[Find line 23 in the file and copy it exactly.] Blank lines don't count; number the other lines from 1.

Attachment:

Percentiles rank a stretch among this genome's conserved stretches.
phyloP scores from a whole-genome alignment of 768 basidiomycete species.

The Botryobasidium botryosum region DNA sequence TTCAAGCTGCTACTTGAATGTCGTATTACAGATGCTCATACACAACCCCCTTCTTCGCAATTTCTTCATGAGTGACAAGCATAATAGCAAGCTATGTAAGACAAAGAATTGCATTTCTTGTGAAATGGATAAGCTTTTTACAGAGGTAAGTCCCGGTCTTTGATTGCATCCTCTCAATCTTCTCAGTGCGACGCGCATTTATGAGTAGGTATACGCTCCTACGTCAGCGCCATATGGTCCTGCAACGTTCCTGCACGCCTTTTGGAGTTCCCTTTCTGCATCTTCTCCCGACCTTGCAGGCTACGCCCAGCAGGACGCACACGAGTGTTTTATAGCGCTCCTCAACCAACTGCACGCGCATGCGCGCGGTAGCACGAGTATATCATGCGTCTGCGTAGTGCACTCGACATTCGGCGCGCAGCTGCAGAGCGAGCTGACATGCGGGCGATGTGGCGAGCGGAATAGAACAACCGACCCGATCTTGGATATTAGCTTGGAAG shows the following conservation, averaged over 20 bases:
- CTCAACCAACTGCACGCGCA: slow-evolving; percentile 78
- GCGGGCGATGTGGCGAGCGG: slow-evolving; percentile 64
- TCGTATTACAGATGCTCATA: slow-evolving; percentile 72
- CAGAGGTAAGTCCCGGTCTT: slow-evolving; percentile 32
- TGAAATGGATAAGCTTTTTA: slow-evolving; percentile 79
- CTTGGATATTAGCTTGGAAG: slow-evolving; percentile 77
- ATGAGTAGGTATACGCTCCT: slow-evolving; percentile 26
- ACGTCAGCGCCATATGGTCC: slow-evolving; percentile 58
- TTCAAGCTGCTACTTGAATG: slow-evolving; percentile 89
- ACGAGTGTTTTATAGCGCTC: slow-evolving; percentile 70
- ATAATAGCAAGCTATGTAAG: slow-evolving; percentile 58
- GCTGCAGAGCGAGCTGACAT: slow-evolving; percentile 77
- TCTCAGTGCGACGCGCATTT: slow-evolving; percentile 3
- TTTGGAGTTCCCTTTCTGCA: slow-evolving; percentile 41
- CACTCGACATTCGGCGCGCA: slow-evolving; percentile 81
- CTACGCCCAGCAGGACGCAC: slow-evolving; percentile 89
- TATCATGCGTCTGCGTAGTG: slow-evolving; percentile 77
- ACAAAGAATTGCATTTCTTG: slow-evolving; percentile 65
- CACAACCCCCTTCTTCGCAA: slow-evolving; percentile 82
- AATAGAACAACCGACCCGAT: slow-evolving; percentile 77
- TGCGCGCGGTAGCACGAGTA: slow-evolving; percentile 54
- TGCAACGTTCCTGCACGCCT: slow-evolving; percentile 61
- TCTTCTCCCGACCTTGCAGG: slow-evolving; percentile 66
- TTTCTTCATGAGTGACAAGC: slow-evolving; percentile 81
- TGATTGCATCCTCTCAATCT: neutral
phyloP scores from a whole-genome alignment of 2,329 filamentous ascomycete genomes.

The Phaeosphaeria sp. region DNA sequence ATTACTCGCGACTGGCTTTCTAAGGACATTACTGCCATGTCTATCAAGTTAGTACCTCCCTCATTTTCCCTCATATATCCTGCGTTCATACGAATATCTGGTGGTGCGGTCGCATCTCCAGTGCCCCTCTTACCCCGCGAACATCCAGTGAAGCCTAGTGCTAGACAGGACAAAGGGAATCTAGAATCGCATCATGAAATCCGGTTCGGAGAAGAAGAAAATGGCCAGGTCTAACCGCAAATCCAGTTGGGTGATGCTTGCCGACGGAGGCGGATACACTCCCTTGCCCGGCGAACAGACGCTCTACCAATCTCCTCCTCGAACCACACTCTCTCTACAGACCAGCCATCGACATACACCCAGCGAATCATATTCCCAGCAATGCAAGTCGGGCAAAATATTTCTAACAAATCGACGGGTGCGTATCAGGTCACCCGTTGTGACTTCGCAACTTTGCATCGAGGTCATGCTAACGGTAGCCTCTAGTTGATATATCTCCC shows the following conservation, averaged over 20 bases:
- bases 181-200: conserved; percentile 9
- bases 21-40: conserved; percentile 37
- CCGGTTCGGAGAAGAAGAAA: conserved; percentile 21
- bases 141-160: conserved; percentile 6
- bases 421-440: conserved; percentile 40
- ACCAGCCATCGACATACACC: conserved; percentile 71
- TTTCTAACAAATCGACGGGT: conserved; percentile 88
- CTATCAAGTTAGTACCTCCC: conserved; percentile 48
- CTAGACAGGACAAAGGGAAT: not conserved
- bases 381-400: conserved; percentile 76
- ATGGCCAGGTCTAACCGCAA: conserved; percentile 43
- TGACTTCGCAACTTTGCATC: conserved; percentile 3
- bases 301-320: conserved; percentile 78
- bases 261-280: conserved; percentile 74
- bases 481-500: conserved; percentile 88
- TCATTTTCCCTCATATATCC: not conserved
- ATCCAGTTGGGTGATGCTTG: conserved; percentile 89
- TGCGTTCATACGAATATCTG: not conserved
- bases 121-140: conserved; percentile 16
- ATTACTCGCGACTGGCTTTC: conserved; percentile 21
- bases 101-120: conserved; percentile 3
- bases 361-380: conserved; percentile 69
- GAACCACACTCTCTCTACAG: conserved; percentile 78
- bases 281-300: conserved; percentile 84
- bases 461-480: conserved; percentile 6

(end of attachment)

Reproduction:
- AATAGAACAACCGACCCGAT: slow-evolving; percentile 77